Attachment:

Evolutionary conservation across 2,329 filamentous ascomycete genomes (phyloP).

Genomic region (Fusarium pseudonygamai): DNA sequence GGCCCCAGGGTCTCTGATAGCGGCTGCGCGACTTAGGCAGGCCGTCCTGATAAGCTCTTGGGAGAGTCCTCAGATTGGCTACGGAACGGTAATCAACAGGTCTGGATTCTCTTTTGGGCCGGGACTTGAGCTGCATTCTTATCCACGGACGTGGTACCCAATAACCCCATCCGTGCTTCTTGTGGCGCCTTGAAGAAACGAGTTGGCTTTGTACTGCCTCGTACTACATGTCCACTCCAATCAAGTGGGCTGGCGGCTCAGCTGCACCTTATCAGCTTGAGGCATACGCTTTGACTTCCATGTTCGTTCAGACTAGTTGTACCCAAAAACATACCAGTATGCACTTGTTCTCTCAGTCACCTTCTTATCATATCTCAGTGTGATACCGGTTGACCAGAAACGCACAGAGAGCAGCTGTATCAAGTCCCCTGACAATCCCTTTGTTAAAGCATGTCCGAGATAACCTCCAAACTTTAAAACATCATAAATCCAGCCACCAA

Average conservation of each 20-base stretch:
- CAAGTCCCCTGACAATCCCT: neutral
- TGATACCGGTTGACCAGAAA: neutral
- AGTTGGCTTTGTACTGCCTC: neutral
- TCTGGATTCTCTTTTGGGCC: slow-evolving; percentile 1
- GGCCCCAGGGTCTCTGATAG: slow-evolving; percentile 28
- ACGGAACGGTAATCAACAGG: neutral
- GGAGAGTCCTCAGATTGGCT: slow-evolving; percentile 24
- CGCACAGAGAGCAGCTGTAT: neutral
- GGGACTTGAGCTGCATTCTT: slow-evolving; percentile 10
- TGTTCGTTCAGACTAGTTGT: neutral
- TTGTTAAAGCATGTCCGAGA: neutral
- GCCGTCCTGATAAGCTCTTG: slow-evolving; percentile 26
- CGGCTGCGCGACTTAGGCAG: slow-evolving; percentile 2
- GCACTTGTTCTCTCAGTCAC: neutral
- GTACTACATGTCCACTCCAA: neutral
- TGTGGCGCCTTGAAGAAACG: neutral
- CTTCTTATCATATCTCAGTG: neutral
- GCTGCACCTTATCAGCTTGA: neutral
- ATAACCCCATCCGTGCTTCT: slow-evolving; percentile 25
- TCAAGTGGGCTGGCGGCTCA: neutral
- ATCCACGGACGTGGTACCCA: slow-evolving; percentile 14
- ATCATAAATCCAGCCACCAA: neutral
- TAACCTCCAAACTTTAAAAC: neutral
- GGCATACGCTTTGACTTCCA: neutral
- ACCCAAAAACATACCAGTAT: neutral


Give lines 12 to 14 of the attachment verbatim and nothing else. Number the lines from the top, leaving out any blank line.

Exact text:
- GGGACTTGAGCTGCATTCTT: slow-evolving; percentile 10
- TGTTCGTTCAGACTAGTTGT: neutral
- TTGTTAAAGCATGTCCGAGA: neutral